The gas pump meter crossed sixty dollars, the highest Jerry had ever seen. He was even more annoyed at the client who’d just texted a cancellation, the wasted miles.
“Excuse me, sir.”
Jerry turned: by the front of the car someone in a smudged white face mask, light brown crew cut.
“Excuse me, sir, I’m trying to get to Middletown—are you going that way?”
“Heading to Sussex, so sure, I’ll drop you off.” Sussex was where the appointment would’ve been—this gave him a reason to keep driving.
“Thank you, sir.” The voice was raspy but not deep. Sticking out of the black Slayer T-shirt, slender arms crowded with tattoos, green lizards and red roses. Over the shoulders, green backpack straps, a small hand gripping one of them.
Jerry hung up the nozzle and twisted the gas cap. He got in the car, and the person followed suit, nesting their backpack between their knees. He started the engine, steered around an SUV, and turned onto the street. He said, “You can take your mask off if you feel like it.”
With both hands, the person pulled off the ear loops. “Never know how folks feel about it.”
“Safest to be polite.”
Under the mask were full lips, a slightly crooked nose—and a curving bust, a woman, Jerry was pretty sure. What he’d taken for a crew cut was a close crop with a few longer sprouts, a nearly bald spot on the side. Her ashy, musty smell floated around the car.
On the highway, the morning rush was dwindling, not much competition for lanes. He hadn’t driven with someone else in forever. Was the last time really with Anne? Not that their doomed attempts at weekend road trips were particularly pleasant memories. Every time they were in the car and the air fell silent—like it was now—Anne would start gasping and clutching her knees. When he asked what was wrong, she said she wondered why they weren’t talking. Because, he replied, no one needs to jaw nonstop. As usual, it was the wrong thing to say.
Even if his passenger was on the scruffy side, he was glad she could sit through silence. The woman stared ahead with a vague smile.
“So what’s in Middletown?” he asked.
“My friend’s gonna help me get another waitressing job. Got fired from my last one.”
“Hope it works out.” He watched the trees go by, finally green after the dismal winter. “I’m in the restaurant business, too.”
“Yeah, I sell equipment: stoves, batch processors, mixers, steam tables, you name it. Business is still pretty slow, lots better than it was, though.”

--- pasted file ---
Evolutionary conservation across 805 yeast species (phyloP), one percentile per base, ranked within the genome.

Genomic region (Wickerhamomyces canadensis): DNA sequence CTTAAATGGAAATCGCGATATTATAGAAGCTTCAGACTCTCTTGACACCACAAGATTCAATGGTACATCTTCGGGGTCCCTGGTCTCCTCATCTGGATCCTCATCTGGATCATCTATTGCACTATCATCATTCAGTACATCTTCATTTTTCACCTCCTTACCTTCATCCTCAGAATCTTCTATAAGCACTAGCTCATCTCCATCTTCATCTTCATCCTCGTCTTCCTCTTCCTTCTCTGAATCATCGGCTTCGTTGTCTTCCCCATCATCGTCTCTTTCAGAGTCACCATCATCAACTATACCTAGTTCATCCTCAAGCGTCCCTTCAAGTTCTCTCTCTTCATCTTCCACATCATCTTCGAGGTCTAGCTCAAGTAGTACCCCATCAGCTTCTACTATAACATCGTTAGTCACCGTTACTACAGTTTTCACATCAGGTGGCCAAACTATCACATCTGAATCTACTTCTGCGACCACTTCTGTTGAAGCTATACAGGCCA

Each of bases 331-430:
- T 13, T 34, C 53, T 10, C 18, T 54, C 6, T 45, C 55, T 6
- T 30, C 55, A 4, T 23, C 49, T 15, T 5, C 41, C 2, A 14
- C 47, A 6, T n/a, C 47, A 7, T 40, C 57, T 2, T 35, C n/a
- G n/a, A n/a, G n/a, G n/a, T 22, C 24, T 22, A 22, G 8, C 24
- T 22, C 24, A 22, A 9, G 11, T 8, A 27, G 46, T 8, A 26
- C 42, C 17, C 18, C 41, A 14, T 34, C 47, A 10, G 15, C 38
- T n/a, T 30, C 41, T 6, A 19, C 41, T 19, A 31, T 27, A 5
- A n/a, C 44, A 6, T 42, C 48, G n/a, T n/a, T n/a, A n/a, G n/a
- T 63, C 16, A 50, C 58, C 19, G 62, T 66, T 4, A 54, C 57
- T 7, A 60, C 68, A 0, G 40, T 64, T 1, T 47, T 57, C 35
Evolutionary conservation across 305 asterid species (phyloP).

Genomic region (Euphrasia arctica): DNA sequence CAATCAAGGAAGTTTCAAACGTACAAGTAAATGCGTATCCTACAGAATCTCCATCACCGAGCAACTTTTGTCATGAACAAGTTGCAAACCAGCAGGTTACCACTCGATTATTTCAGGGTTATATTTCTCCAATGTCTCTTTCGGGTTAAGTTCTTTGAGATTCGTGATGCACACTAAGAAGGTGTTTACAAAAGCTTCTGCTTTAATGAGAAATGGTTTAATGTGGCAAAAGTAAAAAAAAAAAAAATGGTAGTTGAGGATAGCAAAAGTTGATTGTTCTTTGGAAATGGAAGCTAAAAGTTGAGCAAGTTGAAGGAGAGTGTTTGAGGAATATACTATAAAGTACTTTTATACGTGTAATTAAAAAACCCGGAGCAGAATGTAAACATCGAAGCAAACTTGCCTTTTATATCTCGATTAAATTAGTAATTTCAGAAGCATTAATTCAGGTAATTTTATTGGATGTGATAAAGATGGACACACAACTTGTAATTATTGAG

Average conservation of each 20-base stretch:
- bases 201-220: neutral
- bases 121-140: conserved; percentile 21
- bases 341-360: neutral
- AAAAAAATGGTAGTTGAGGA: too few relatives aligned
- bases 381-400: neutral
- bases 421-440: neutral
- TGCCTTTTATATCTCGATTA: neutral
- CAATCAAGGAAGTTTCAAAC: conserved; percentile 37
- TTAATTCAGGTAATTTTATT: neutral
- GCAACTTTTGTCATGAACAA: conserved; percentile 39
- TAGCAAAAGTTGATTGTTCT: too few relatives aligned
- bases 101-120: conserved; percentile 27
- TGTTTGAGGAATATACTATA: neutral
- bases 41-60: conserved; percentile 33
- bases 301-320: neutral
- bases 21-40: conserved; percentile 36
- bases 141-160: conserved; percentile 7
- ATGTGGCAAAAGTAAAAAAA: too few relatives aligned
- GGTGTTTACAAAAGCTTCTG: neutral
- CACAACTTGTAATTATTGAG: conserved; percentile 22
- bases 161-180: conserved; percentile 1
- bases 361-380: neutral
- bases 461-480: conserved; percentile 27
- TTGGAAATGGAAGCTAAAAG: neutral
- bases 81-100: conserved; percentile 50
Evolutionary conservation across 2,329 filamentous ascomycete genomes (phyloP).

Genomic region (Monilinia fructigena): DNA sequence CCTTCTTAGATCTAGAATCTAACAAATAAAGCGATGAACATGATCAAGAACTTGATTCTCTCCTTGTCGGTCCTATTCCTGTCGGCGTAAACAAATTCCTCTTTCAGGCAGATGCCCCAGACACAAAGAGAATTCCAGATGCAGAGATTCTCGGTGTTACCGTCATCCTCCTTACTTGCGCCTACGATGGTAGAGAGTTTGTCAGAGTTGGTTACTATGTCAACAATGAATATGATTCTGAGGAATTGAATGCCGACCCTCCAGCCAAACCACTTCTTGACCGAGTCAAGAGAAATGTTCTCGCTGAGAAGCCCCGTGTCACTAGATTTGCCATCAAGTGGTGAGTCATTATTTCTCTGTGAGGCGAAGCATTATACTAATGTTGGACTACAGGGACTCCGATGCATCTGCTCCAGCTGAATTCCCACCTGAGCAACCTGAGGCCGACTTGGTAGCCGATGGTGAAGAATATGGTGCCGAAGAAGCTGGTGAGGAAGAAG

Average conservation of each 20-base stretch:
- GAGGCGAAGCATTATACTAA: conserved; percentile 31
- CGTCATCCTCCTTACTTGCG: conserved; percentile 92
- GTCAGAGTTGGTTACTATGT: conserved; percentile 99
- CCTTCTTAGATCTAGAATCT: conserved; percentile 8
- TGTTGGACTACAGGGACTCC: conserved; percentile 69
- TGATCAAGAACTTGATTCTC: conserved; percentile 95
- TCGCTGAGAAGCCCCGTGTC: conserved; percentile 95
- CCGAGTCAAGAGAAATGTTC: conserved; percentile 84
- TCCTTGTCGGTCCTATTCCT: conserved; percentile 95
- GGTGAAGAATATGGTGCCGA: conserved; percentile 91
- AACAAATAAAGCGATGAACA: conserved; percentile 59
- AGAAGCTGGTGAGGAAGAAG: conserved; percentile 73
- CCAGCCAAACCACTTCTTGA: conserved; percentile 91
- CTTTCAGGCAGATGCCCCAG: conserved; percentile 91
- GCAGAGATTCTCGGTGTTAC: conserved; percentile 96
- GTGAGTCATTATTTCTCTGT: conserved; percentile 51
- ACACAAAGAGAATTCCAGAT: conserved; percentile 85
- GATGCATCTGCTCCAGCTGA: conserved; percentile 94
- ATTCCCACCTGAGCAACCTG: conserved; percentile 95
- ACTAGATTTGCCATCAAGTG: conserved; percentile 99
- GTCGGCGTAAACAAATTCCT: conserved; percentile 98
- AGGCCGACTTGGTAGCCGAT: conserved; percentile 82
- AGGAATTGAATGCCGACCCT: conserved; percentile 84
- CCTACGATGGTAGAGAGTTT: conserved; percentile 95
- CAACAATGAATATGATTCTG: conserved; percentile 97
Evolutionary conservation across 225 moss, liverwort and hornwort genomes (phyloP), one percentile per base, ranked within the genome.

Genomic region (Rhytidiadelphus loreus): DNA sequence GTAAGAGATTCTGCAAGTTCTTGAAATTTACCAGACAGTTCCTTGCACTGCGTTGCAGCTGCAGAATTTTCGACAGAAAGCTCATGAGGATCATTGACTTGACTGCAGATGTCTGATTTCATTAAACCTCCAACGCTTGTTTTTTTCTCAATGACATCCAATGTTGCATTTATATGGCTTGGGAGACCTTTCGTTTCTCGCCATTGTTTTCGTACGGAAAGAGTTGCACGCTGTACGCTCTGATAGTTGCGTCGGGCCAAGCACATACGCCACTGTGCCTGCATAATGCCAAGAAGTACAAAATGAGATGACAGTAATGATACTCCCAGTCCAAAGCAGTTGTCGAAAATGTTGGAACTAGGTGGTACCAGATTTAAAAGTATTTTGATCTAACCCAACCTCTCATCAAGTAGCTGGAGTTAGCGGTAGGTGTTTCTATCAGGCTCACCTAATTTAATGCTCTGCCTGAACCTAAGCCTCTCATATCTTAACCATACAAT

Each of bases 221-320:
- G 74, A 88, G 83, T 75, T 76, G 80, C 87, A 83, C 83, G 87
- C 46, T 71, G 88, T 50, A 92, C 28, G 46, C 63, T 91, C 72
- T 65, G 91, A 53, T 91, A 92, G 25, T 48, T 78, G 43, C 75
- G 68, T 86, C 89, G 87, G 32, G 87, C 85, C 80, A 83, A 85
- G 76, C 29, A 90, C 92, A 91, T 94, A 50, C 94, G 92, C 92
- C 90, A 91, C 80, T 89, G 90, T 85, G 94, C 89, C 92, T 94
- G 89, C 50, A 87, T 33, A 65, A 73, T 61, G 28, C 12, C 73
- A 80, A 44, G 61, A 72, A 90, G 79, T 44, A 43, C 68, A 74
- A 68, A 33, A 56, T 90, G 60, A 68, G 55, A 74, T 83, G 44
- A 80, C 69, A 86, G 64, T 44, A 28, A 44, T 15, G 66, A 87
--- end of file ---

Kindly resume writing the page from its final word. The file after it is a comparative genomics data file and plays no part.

“Really? Why’s that?”
He looked at her, catching no hint of sarcasm. “Covid.”
How could a waitress not know about the thrashing that restaurants had taken? He asked, “So are you from Middletown?”
“Nope, grew up in Mantleville.”
Mantleville was one of those crumbling old mill towns on the way to Rhode Island, a place he’d passed through but never stopped in. How much was this person hiding? He tried something: “What a coincidence…so did I.”
“Hey, that’s cool.” She leaned toward him, hazel eyes widening. “You been back there lately?”
“I go maybe twice a year, see old friends.” Her attention was warming him up; isolation had been a nightmare.
“Y’know you kind of look like someone I knew back in high school. You got a brother?”
“Umm yeah, a younger brother.” Jerry only had an older sister—this fib was a trap waiting to snare him, but what did he care about this traveler’s opinion?
“When did he graduate?”
“Let’s see, he graduated in…it was 2012.”
“I was class of 2013. Is his name Nate?”
“Yeah.” He’d guessed her age right, mid-to late twenties, maybe six or seven years younger than him.
“Smartest guy I knew. And the nicest. My crowd didn’t exactly run with the smart kids; we called ’em the College Crotchheads. Not too classy, I know, but Nate was tops, always wanted to hear what I thought about things.”
“Sounds like my little brother.”
“What’s he do now?”
“Umm, he works on Wall Street.”
“So he got a good job there?”
The words “Wall Street,” Jerry thought, meant “good job.” Didn’t she know that? He remembered a friend from college who’d hit it big in New York: “Yeah, he’s a hedge fund analyst.”
“Wow, sounds real important.” She laughed. “I guess we can always dream.”
“Sure can.” The first Middletown exit was ahead. “Where are you meeting your friend? I’ll take you there.”
She looked out the window, then back at him. “Haven’t got a friend. I just said so ’cause it sounds good. But you’re Nate’s brother, so I can tell you. We’re all from Mantleville.”
He turned off the highway. “So what’re you gonna do? You got a place to stay?”
She shrugged. “I always manage.”
He could invite her back to his apartment so she could shower and rest up. But would she think she owed him sex? Was that how she operated? The idea of putting her in that position revolted him.
He pulled into a convenience store parking lot. As soon as he stopped, she opened the door and stepped out.
“Wait…” From his wallet, he grabbed two twenties, most of his cash. “Here.”
She gave him a smile. “Thank you, sir.” She reached for the bills, shut the door, slung on her backpack, and walked briskly away.
What now? No new calls or texts, so for the moment Jerry was free. Why not take a look at Mantleville? He tapped it into Google Maps—an hour away, an afternoon adventure. No, it was best to just head home.